BRUSSELS – The European Union executive wants to force employers to be more open about how much their employees earn in order to make it easier for women to tackle wage imbalances and close the gender pay gap.

Although the gender pay gap in the 27-nation bloc has been reduced to 14% for people doing exactly the same work, the European Commission wants to eradicate inequality by setting specific rules for the publication of wage levels.

“You need transparency for equal pay. Women need to know whether their employers treat them fairly, ”said EU Commission President Ursula von der Leyen.

The European Union has sought to end these gender biases since it was founded in 1957, but progress has been slow over the decades. In terms of pension entitlements, which reflect working conditions over the past 30 to 40 years, the gender gap is still 30%.

Wage conditions and scales in Europe have long been secret, which has contributed to the expansion of inequality and has proven to be a major hurdle for those who demand wage equity.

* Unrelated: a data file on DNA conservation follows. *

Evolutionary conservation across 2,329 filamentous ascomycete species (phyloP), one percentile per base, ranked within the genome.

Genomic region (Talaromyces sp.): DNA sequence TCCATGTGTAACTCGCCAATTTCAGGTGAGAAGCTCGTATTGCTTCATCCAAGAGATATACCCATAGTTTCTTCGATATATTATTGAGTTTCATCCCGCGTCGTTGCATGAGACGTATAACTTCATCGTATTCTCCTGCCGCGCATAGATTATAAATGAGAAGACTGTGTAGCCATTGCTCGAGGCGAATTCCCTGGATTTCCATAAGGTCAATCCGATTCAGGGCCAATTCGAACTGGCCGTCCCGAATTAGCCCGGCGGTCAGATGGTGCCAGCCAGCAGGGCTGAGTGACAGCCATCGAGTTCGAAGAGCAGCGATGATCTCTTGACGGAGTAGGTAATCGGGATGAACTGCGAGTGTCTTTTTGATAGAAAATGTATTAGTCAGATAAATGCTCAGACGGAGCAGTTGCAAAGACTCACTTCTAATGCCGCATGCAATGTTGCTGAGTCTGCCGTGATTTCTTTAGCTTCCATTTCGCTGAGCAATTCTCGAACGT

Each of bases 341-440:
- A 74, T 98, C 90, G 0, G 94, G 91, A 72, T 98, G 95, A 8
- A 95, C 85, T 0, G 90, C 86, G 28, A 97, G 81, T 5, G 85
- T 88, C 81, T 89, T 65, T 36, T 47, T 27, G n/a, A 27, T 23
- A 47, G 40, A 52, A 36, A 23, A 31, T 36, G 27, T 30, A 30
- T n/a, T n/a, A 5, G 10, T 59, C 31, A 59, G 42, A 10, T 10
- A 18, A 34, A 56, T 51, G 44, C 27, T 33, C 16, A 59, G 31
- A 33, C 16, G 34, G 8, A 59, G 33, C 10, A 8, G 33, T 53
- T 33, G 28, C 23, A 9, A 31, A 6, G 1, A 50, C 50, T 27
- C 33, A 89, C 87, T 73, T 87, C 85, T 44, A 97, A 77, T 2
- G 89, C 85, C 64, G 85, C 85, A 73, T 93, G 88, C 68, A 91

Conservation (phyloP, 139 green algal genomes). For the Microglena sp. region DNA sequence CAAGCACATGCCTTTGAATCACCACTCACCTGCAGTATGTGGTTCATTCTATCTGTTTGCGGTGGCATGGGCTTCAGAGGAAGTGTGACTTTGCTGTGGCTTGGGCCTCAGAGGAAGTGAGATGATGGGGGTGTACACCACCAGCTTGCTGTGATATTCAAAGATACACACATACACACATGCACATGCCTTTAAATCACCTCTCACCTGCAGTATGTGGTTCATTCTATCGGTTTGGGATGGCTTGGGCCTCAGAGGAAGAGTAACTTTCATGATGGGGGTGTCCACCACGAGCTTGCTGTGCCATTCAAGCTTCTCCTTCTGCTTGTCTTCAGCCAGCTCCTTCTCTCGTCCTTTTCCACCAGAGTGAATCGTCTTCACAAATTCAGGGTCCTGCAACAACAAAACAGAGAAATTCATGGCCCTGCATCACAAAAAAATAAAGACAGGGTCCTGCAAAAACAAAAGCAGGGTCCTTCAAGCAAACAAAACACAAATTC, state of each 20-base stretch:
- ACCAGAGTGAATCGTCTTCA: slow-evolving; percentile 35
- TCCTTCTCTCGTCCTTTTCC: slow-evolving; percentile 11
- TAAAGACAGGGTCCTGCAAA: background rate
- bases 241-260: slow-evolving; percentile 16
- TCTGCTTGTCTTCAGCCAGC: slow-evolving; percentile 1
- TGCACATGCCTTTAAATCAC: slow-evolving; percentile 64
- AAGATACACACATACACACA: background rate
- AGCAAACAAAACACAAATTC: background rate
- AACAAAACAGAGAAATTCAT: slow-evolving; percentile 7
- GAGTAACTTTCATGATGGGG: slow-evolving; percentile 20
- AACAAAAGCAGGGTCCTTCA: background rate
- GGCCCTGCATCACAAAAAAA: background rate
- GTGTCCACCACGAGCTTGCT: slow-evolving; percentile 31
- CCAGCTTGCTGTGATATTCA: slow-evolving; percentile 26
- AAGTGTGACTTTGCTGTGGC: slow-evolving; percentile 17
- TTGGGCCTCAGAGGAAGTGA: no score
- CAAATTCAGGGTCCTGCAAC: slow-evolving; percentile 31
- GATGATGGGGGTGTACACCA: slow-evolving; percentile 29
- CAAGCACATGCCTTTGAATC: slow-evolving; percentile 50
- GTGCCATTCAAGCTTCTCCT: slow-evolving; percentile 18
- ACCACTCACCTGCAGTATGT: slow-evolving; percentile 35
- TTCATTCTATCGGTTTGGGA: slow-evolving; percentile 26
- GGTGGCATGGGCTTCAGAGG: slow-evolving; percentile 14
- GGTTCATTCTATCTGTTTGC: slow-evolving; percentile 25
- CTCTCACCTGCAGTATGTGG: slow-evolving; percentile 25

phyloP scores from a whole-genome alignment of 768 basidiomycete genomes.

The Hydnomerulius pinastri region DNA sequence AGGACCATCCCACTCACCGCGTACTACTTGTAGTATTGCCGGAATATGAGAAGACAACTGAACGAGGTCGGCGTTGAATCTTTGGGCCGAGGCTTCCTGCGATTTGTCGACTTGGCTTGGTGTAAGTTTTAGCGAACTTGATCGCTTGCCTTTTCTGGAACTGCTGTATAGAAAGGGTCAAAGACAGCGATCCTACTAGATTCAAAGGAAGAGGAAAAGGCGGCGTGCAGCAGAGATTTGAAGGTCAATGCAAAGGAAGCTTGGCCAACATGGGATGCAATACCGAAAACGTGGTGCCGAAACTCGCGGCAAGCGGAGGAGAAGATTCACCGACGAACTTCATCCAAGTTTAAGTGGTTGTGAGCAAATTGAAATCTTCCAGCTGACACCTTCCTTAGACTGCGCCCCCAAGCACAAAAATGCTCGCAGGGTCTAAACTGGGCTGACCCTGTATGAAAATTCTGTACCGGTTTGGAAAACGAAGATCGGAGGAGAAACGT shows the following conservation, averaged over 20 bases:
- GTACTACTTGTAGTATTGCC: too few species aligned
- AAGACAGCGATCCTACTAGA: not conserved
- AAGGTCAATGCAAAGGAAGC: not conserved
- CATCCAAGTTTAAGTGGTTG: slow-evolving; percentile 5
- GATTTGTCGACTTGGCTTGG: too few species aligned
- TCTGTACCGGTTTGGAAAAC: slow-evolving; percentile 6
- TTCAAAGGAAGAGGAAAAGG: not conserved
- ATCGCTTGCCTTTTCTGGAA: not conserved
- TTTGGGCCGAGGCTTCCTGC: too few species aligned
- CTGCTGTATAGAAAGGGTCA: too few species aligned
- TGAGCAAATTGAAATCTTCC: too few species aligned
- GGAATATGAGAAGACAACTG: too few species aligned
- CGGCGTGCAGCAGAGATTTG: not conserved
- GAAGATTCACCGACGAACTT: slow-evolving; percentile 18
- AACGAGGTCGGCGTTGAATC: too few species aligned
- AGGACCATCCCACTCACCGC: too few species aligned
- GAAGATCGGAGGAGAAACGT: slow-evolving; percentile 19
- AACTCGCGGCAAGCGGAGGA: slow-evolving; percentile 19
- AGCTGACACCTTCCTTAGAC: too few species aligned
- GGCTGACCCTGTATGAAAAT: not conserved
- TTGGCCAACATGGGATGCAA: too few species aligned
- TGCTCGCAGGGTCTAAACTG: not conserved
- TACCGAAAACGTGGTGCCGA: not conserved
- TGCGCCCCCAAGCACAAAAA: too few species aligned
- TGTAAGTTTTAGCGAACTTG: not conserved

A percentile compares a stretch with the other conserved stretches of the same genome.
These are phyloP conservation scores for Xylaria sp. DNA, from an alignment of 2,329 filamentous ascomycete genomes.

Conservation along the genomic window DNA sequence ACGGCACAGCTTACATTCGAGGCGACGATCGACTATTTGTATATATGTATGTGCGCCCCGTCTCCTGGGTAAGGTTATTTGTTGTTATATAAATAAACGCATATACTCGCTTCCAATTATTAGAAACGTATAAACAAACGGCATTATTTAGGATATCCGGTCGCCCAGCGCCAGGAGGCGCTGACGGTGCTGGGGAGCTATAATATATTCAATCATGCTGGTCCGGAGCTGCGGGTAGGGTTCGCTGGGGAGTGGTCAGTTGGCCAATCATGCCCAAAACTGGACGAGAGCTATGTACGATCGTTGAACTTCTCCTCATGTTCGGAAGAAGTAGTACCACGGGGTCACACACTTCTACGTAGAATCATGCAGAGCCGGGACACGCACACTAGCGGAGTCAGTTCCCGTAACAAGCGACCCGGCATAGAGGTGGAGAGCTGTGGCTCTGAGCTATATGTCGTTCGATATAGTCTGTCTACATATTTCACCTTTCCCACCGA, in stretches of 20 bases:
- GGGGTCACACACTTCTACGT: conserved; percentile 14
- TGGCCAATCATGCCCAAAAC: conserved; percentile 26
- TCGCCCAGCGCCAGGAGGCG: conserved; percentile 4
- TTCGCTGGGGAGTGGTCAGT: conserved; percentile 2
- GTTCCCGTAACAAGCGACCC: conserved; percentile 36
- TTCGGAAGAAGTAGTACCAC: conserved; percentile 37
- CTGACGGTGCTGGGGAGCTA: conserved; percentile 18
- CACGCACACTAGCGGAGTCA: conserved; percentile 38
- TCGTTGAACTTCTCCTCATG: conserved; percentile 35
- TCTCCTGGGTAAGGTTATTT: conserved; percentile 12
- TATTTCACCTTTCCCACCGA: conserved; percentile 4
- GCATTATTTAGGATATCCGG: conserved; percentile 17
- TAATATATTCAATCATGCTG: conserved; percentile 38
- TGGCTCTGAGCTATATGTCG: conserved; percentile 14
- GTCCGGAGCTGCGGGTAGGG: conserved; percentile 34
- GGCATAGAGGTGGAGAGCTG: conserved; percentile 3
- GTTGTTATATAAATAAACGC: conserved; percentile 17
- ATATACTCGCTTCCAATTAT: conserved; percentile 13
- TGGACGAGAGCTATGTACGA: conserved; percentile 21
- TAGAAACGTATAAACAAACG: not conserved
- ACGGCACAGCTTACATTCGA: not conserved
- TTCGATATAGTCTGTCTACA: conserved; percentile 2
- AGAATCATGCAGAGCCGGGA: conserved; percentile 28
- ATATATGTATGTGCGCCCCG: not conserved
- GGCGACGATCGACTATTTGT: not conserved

This is exactly the point the Commission wants to reach. “Employers need to become more transparent about their wage policy. No more double standards, no more excuses, ”said EU Vice-President Vera Jourova.

Last year, the European Trade Union Confederation said, using data from the EU Statistical Office, women would have to wait an additional 84 years to earn equal pay at the current pace of change.

According to the Commission’s proposals, employers would have to provide information on the starting wage level in the job advertisement and before the interview, during which employers would not be allowed to ask about the previous salary levels of applicants.

Employees may ask employers about the average gender wage level for people doing the same job.

To put more pressure on large companies, the proposal forces companies with more than 250 employees to publish information about any gender pay gap.

When women remain underpaid, the Commission wants them to be able to get a reimbursement and it wants to bear the burden of proof on employers, not the women who challenge them.

The proposal will now go to the European Parliament and EU countries for further discussion before it can be approved.

The announcement was made before International Women’s Day next Monday.

The EU found that women were disproportionately affected by the pandemic and that many had to add more homework to their work schedule due to the closure of schools and daycare centers.

“The COVID-19 pandemic has not only consolidated the inequalities and inequalities that already exist in our societies, it is also likely to undo decades of successes women have in advancing the labor market,” said David Sassoli, President of the European Parliament.

Raf Casert, The Associated Press